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Tennis is experiencing a major resurgence — here's why

Tennis is experiencing a major resurgence — here's why

Looking back in time, tennis had its golden years in the 1970's. Imagine: Bjorn Borg just had his 68th birthday! Back in the days of disco the Fila stripes donned by the Swedish sports god were worn by rock stars and Hollywood celebs alike.

However, according to CNN, "a [tennis] resurgence began at the height of Covid-19 when it was one of the few activities people could play safely while socially distanced. Its popularity has only grown since, as there’s a changing of the guard among the top-ranked players [and] it’s attracting new eyes and corporate interests, like fashion and Hollywood, fueling a boon."

"The sport is surging on a global scale, with its biggest names fronting luxe fashion campaigns from Louis Vuitton to Loewe and stars gracing the cover of Vogue. Of course, there’s a TikTok angle, with the rise of #tenniscore videos garnering tens of millions of views, and yes, even that buzzy film [Challengers], which was number one at the box office in its debut weekend," reports CNN.

Above: The new Challengers movie featuring Zendaya was able to reach number one at the box office this year. Source: MGM.

In addition, "Not only are people watching it, they’re actually hitting the courts: The United States Tennis Association (USTA) said that nearly 24 million people are currently playing tennis, marking four consecutive years of growth."

And big brands are flocking to the sport as the number of sponsorships surged 41% and the number of brands advertising in tennis soared 40%, according to SponsorUnited, a sports and entertainment research platform. Tennis is now growing more rapidly than many other sports including MLB, MLS and the NBA.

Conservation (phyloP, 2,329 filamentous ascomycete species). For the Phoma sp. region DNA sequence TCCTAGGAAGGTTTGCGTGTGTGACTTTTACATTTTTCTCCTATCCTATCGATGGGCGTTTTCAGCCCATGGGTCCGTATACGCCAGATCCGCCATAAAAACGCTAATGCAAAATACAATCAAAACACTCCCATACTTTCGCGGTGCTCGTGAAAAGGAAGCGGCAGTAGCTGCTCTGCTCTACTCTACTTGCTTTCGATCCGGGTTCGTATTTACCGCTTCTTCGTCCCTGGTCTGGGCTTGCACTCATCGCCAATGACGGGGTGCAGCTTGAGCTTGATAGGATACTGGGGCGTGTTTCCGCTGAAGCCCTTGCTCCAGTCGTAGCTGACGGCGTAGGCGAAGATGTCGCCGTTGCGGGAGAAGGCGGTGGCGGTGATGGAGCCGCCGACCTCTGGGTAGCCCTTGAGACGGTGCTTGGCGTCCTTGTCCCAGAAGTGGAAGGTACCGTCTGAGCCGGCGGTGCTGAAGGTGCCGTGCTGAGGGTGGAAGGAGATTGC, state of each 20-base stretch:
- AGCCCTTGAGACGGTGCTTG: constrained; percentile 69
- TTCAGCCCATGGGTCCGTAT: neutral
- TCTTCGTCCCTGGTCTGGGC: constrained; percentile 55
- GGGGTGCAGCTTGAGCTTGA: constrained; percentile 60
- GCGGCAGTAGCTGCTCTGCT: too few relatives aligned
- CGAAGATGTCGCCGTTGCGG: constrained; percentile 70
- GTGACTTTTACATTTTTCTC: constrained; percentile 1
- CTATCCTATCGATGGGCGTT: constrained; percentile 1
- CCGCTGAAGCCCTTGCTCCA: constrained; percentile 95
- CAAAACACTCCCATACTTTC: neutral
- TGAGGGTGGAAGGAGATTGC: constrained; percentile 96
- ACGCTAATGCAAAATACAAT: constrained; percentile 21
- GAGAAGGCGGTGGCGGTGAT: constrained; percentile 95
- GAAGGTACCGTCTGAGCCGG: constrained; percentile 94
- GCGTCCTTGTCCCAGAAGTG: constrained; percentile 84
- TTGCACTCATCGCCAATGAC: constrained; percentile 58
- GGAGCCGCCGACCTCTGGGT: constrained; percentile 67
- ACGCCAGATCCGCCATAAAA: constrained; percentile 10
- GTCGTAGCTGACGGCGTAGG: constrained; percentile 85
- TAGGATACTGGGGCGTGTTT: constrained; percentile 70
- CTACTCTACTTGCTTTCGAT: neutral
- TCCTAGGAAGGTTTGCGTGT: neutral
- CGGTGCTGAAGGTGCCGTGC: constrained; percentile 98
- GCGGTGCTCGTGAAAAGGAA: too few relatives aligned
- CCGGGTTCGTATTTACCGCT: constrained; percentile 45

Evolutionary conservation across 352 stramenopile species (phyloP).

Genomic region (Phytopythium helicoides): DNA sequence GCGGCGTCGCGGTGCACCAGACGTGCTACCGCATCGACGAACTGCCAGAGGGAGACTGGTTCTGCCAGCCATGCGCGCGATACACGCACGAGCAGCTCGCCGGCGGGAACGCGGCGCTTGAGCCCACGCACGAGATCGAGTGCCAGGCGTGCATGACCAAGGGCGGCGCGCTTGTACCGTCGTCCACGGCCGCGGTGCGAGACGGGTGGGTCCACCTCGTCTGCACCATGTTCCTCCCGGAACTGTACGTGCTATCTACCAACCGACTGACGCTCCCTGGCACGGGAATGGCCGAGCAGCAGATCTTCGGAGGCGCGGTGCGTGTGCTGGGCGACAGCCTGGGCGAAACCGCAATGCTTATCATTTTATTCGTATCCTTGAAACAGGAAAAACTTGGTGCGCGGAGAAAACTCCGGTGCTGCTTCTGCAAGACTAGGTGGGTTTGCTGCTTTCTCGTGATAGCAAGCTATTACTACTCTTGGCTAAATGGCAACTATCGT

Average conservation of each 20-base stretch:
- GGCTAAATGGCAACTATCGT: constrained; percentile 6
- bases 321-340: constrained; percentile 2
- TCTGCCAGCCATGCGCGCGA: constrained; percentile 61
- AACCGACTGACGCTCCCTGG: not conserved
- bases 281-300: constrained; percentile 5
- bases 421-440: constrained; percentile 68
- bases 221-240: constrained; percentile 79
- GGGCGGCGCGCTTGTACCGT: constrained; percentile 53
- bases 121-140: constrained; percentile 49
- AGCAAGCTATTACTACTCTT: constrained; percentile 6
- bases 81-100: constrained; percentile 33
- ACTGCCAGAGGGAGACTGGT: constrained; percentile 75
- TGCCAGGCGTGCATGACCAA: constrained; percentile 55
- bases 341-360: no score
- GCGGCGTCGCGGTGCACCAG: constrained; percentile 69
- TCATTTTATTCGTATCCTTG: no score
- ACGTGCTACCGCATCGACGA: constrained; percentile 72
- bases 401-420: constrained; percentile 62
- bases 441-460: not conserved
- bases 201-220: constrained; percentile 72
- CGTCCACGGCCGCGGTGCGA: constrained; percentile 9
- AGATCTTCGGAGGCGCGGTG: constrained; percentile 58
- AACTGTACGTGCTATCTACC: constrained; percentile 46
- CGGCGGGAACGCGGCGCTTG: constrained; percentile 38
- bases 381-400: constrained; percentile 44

And it's not just surging ratings at the Tennis Channel. Bob Lynch, CEO of SponsorUnited, chalks it up to the "convergence of a few important factors," as tennis broadcasts nearly year-round tournaments across the globe, so it "attracts a diverse, global and localized fan base, which gives brands the ability to target very specific audiences for specific reasons.”

Above: Delray Beach based tennis star Coco Gauff has become a fashion icon as well showing off her New Balance gear. Source: New Balance.

“Digitally native and content savvy younger players like Coco Gauff are becoming more prominent,” Lynch explains. “Fans have more access to tennis athletes and their lives, interests and journeys than ever before due to the increased social exposure they receive, which allows them to become more influential to fans and brands alike.”

“The opportunity for us to story-tell with athletes [like Coco Gauff] is more unique than any other sport out there because they’re not wearing a team or jersey, they’re wearing New Balance,” adds Evan Zeder, director of global sports marketing for New Balance’s tennis and baseball units.

And fashion brands are all about the tennis look right now. “Recently, the influence of tennis on fashion has strengthened even further, and many are adopting the codes of this sport,” explains Lacoste’s Deputy CEO Catherine Spindler. “Pieces from the tennis universe are highly praised and serve as sources of inspiration for everyone.”

Above: The Dobel Tequila Bar offered tennis-themed drinks at the Miami Open this year. Photo: Miami Open presented by Itaú.

Even alcohol brands believe the growing popularity of tennis is an opportunity to introduce themselves to an exceptionally affluent audience. Lander Otegui, the chief marketing officer for Proximo (which markets tequila brand Dobel) sponsors the US Open along with other pro tournaments in Miami, Indian Wells, and Cincinnati. 

Otegi explains, "It’s been an incredible time for tennis in the last few years, with record attendance for pretty much every event in the US and globally,” he said. “The sport is in a really good place and it’s also helped us solidify our presence in it.”

"As for the future, growth won’t fault if the USTA has its way: The organization wants to grow the number of people playing to 35 million, or 10% of the US population, within the next decade," according to CNN.


Source: CNN; Top image: Chelsea Audibert / Unsplash.

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